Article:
Like dominos, everything falls into place when you define the job before defining the person taking the job.
In 1999, in the ground-breaking book, First Break All of the Rules: What the World’s Best Managers Do Differently, the Gallup Group clearly demonstrated that a manager’s primary focus needs to be on defining, measuring and managing performance. It begins with the commonsense idea of clarifying job expectations upfront. The result: increased job satisfaction, lower turnover and improved individual performance. In a later study, Gallup demonstrated that, collectively, this technique to improve employee engagement leads to a 2-3 point jump in corporate ROI. Google’s 2012 Project Oxygen reconfirmed it.
Despite the evidence, when it comes to hiring new people, most companies still emphasize skills, academics, experience and personal attributes rather than describing the actual work that needs to be done. As a result, companies are left using a series of indirect means to predict on-the-job performance including skills testing, behavioral interviewing, personality questionnaires and gut feelings. Research shows these factors are only 10-15 percentage points better in predicting job performance than a coin flip. Worse, the best people won’t be seen since they’ll either be filtered out or won’t apply to a job that appears to be a lateral transfer.
Here’s a simple plan for hiring managers who are fed up with the status quo:
- Stop using skills, experience and personality traits as the primary means to define a job. We’ve all met people who have these skills and aren’t top performers. More important, we’ve all met people who have a different mix of these skills or comparable skills and are top performers. Why would you use a process to exclude them?
- Clarify expectations by defining the job as a series of 5-6 performance objectives. It’s much better to say, “Lead a team of amateur climbers to safely conquer Mt. Everest” than “Must have 10+ years of world-class mountaineering experience and a can-do attitude with strong communication skills.” Every job can be defined as a series of performance objectives like these. Since what you should be telling every new hire is what they’ll be doing during the onboarding period, why not tell them before they’re hired? Here’s a post to get started preparing these and a whole book on the subject.
- Tap into the ideal candidate’s personal motivators as the primary means to attract top people. How many great people do you know, whether they’re looking or not, get excited by a list of skills, competencies and boilerplate? Instead emphasize what the person will be doing and why the work is important.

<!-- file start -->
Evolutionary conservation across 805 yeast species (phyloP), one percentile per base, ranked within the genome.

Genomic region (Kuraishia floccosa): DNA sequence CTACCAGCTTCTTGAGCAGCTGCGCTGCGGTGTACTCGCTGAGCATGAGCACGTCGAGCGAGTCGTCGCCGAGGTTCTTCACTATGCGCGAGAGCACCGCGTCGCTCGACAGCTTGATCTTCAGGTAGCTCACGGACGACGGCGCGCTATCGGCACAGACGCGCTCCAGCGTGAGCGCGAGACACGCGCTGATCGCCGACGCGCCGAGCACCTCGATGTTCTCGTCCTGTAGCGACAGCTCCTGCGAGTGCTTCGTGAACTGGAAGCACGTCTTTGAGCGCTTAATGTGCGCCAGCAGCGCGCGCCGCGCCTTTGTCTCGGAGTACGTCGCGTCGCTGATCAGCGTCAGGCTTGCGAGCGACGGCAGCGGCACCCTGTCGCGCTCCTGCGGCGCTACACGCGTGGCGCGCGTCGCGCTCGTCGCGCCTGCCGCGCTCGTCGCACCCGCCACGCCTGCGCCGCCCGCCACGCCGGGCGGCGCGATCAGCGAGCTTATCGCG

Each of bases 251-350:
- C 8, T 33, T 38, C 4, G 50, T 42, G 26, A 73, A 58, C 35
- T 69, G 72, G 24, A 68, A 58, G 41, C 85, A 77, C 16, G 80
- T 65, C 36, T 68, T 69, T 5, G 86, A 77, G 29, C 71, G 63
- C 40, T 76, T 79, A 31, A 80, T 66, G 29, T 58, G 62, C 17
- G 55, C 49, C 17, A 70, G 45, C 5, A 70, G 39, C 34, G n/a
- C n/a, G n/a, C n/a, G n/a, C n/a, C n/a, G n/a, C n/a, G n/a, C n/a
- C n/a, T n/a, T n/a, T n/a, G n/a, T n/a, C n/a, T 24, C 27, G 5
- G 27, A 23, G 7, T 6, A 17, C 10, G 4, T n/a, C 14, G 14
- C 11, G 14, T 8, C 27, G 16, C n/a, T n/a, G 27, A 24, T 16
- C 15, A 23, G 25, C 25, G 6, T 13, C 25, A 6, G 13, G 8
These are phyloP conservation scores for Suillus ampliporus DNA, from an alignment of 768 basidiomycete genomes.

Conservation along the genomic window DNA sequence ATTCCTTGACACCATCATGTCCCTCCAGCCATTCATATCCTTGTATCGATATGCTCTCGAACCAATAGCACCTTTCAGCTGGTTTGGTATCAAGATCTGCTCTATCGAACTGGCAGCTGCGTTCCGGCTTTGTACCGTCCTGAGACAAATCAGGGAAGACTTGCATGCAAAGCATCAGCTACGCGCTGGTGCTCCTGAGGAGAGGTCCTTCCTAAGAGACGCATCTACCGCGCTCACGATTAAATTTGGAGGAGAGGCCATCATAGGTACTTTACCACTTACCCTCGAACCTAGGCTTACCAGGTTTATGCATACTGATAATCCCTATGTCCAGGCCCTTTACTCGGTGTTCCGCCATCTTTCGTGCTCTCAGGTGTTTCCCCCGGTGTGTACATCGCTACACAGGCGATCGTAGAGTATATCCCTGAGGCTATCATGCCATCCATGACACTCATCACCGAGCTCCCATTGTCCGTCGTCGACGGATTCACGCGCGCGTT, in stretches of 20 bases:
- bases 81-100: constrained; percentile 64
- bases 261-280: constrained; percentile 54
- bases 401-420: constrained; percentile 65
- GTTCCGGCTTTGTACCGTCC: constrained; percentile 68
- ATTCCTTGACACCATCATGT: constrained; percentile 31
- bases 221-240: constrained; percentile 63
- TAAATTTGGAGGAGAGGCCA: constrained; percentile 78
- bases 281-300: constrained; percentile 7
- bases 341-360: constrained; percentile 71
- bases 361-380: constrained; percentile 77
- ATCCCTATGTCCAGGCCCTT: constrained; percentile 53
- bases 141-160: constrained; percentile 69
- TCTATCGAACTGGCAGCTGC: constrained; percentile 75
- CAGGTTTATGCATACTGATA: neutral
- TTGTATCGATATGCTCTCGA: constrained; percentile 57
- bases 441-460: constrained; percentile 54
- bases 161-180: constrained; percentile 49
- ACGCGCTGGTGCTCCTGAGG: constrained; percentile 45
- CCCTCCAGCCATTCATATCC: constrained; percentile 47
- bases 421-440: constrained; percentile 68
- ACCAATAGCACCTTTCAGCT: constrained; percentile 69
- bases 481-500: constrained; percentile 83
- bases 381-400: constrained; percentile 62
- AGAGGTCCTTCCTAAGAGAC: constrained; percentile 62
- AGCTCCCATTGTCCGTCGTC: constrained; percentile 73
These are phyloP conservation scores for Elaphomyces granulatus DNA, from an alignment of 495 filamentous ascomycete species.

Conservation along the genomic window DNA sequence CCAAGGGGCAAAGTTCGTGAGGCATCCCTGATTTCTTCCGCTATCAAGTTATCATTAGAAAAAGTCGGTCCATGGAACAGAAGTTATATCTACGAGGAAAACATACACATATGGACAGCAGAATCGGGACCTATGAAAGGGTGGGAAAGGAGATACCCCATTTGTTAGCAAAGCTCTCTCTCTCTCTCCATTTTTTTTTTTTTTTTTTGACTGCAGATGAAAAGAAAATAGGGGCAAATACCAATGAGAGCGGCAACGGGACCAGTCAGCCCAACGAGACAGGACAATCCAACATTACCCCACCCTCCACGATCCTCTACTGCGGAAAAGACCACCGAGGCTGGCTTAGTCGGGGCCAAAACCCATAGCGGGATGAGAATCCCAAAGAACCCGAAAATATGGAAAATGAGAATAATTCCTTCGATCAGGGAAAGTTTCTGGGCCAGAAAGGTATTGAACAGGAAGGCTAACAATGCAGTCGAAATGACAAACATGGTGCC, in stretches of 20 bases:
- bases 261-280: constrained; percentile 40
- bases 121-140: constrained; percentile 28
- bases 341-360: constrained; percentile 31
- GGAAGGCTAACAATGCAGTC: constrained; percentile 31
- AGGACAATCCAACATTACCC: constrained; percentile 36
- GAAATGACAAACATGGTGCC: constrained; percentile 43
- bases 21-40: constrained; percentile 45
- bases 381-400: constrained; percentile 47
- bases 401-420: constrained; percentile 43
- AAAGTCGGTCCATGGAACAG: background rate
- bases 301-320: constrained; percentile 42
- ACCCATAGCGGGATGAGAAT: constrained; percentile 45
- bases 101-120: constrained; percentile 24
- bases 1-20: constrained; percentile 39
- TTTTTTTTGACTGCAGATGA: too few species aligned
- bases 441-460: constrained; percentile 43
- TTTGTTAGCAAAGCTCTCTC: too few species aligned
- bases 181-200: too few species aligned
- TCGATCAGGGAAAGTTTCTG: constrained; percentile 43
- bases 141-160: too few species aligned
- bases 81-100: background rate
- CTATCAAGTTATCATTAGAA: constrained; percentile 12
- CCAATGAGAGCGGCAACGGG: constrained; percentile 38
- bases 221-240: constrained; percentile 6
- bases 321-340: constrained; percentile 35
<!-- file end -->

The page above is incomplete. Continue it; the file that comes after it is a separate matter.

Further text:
- Learn to “slow dance.” Hiring top people for career moves is a different process than hiring good people to fill jobs. Most managers confuse the two. One difference: you’ll need to give career-motivated candidates more time to better understand the upside potential of a job. The first step is an exploratory discussion. Here’s the first dance lesson.
- Ask the Most Significant Accomplishment (MSA) question for each performance objective. Ask candidates to describe their biggest accomplishment most related to what you need done. Focus on the intensity and impact of the person’s experience and skills, not their absolute values.
- Use behavioral fact-finding questions to peel the onion. Under the umbrella of each accomplishment find out how the person used their drive, problem-solving ability, leadership, and team and communication skills to achieve success.
- Wait 30 minutes to increase objectivity. You’ll increase interviewing accuracy 5-10 percentage points if you wait 30 minutes after the start of the interview to even begin to decide if the person is competent or not. This is how you neutralize the impact of first impressions.
- Use the “No 2s!” rule to minimize hiring mistakes. On our Quality of Hire Talent Scorecard a level 2 person is perfectly competent to do the work but usually falls short of expectations due to lack of motivation or some team or cultural issue. Avoiding a Level 2 problem ensures the person will be in the top third of all people you hire.
- Use the “Results = Ability x Motivation” formula to determine if the candidate should be a finalist. Assessing ability is much easier than assessing motivation. Motivation to get the job is not motivation to do the job. For better results, have every interviewer get multiple examples of when the person went the extra mile, then compare these to what you need done.
- Assess situational fit to determine who should be offered the position. Good people underperform when the job doesn’t meet promised expectations, they have a style problem with their boss, or they don’t fit with the team or culture. All of these situational fit factors need to be incorporated into the performance-based job description.
Like dominos, everything falls into place when you define the job before defining the person taking the job. If a person is competent and motivated to do the job and fits within your organization, you’ll soon discover the person is exactly who you were looking for before you even started looking.
Lou Adler (@LouA) is the CEO of The Adler Group, a consulting and training firm helping companies implement Performance-based Hiring. He’s also a regular columnist for Inc. Magazine and BusinessInsider. His latest book, The Essential Guide for Hiring & Getting Hired (Workbench, 2013), provides hands-on advice for job-seekers, hiring managers and recruiters on how to find the best job and hire the best people. You can continue the conversation on LinkedIn’s Essential Guide for Hiring Discussion Group.